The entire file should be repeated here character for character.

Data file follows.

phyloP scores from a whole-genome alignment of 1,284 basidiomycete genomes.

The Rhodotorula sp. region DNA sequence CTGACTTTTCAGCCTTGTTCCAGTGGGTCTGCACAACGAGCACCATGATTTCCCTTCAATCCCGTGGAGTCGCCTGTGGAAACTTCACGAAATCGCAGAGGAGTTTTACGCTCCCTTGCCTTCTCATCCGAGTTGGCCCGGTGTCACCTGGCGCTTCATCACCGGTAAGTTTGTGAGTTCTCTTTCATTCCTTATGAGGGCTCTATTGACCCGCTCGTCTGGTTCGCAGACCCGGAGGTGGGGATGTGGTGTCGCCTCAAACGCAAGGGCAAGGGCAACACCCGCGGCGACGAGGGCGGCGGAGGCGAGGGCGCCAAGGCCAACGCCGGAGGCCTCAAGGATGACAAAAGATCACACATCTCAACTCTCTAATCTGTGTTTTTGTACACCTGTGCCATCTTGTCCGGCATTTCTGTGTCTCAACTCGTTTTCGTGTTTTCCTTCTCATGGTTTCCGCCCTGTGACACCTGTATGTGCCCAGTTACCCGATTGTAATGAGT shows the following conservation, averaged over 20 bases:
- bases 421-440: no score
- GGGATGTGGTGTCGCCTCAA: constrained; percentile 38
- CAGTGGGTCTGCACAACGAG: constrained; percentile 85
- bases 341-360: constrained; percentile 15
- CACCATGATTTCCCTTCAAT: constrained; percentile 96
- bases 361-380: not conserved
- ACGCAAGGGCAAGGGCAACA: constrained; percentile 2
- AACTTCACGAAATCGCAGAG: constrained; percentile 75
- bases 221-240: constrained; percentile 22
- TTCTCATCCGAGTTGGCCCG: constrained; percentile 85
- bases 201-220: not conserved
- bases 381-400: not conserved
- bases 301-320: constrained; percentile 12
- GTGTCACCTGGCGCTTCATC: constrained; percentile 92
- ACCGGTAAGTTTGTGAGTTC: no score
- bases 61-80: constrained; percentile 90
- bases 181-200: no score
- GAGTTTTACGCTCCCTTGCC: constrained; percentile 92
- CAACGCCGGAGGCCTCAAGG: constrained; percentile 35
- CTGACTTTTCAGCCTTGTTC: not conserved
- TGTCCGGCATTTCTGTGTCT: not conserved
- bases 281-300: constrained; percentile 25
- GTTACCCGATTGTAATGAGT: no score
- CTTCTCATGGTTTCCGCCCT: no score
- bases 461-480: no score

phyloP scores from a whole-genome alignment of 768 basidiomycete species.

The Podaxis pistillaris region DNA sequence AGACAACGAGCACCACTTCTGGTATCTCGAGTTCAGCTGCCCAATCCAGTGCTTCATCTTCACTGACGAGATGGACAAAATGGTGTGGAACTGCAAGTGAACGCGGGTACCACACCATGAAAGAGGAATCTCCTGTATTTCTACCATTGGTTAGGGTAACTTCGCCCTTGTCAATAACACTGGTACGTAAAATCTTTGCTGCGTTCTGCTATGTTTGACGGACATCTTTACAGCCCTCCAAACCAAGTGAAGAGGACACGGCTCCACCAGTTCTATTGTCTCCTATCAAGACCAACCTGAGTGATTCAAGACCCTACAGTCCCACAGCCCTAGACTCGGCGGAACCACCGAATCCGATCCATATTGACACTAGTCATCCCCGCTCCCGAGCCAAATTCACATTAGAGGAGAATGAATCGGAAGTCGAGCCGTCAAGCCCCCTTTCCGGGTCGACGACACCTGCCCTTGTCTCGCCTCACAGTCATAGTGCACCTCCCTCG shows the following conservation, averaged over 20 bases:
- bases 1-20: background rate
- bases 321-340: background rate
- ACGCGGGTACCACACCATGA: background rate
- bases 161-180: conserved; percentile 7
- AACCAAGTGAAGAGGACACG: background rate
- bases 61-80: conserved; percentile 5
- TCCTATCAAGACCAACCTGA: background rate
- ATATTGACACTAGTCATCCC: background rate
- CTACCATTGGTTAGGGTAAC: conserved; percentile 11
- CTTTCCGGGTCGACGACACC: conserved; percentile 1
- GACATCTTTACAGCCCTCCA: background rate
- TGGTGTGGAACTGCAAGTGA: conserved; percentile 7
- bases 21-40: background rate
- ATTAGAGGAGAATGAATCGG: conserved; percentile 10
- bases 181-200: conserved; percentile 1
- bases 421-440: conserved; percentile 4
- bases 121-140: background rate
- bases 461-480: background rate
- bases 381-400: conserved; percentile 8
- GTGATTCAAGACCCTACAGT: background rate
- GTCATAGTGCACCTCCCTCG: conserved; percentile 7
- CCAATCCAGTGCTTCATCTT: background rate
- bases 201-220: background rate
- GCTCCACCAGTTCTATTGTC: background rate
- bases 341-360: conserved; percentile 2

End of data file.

phyloP scores from a whole-genome alignment of 1,284 basidiomycete genomes.

The Rhodotorula sp. region DNA sequence CTGACTTTTCAGCCTTGTTCCAGTGGGTCTGCACAACGAGCACCATGATTTCCCTTCAATCCCGTGGAGTCGCCTGTGGAAACTTCACGAAATCGCAGAGGAGTTTTACGCTCCCTTGCCTTCTCATCCGAGTTGGCCCGGTGTCACCTGGCGCTTCATCACCGGTAAGTTTGTGAGTTCTCTTTCATTCCTTATGAGGGCTCTATTGACCCGCTCGTCTGGTTCGCAGACCCGGAGGTGGGGATGTGGTGTCGCCTCAAACGCAAGGGCAAGGGCAACACCCGCGGCGACGAGGGCGGCGGAGGCGAGGGCGCCAAGGCCAACGCCGGAGGCCTCAAGGATGACAAAAGATCACACATCTCAACTCTCTAATCTGTGTTTTTGTACACCTGTGCCATCTTGTCCGGCATTTCTGTGTCTCAACTCGTTTTCGTGTTTTCCTTCTCATGGTTTCCGCCCTGTGACACCTGTATGTGCCCAGTTACCCGATTGTAATGAGT shows the following conservation, averaged over 20 bases:
- bases 421-440: no score
- GGGATGTGGTGTCGCCTCAA: constrained; percentile 38
- CAGTGGGTCTGCACAACGAG: constrained; percentile 85
- bases 341-360: constrained; percentile 15
- CACCATGATTTCCCTTCAAT: constrained; percentile 96
- bases 361-380: not conserved
- ACGCAAGGGCAAGGGCAACA: constrained; percentile 2
- AACTTCACGAAATCGCAGAG: constrained; percentile 75
- bases 221-240: constrained; percentile 22
- TTCTCATCCGAGTTGGCCCG: constrained; percentile 85
- bases 201-220: not conserved
- bases 381-400: not conserved
- bases 301-320: constrained; percentile 12
- GTGTCACCTGGCGCTTCATC: constrained; percentile 92
- ACCGGTAAGTTTGTGAGTTC: no score
- bases 61-80: constrained; percentile 90
- bases 181-200: no score
- GAGTTTTACGCTCCCTTGCC: constrained; percentile 92
- CAACGCCGGAGGCCTCAAGG: constrained; percentile 35
- CTGACTTTTCAGCCTTGTTC: not conserved
- TGTCCGGCATTTCTGTGTCT: not conserved
- bases 281-300: constrained; percentile 25
- GTTACCCGATTGTAATGAGT: no score
- CTTCTCATGGTTTCCGCCCT: no score
- bases 461-480: no score

phyloP scores from a whole-genome alignment of 768 basidiomycete species.

The Podaxis pistillaris region DNA sequence AGACAACGAGCACCACTTCTGGTATCTCGAGTTCAGCTGCCCAATCCAGTGCTTCATCTTCACTGACGAGATGGACAAAATGGTGTGGAACTGCAAGTGAACGCGGGTACCACACCATGAAAGAGGAATCTCCTGTATTTCTACCATTGGTTAGGGTAACTTCGCCCTTGTCAATAACACTGGTACGTAAAATCTTTGCTGCGTTCTGCTATGTTTGACGGACATCTTTACAGCCCTCCAAACCAAGTGAAGAGGACACGGCTCCACCAGTTCTATTGTCTCCTATCAAGACCAACCTGAGTGATTCAAGACCCTACAGTCCCACAGCCCTAGACTCGGCGGAACCACCGAATCCGATCCATATTGACACTAGTCATCCCCGCTCCCGAGCCAAATTCACATTAGAGGAGAATGAATCGGAAGTCGAGCCGTCAAGCCCCCTTTCCGGGTCGACGACACCTGCCCTTGTCTCGCCTCACAGTCATAGTGCACCTCCCTCG shows the following conservation, averaged over 20 bases:
- bases 1-20: background rate
- bases 321-340: background rate
- ACGCGGGTACCACACCATGA: background rate
- bases 161-180: conserved; percentile 7
- AACCAAGTGAAGAGGACACG: background rate
- bases 61-80: conserved; percentile 5
- TCCTATCAAGACCAACCTGA: background rate
- ATATTGACACTAGTCATCCC: background rate
- CTACCATTGGTTAGGGTAAC: conserved; percentile 11
- CTTTCCGGGTCGACGACACC: conserved; percentile 1
- GACATCTTTACAGCCCTCCA: background rate
- TGGTGTGGAACTGCAAGTGA: conserved; percentile 7
- bases 21-40: background rate
- ATTAGAGGAGAATGAATCGG: conserved; percentile 10
- bases 181-200: conserved; percentile 1
- bases 421-440: conserved; percentile 4
- bases 121-140: background rate
- bases 461-480: background rate
- bases 381-400: conserved; percentile 8
- GTGATTCAAGACCCTACAGT: background rate
- GTCATAGTGCACCTCCCTCG: conserved; percentile 7
- CCAATCCAGTGCTTCATCTT: background rate
- bases 201-220: background rate
- GCTCCACCAGTTCTATTGTC: background rate
- bases 341-360: conserved; percentile 2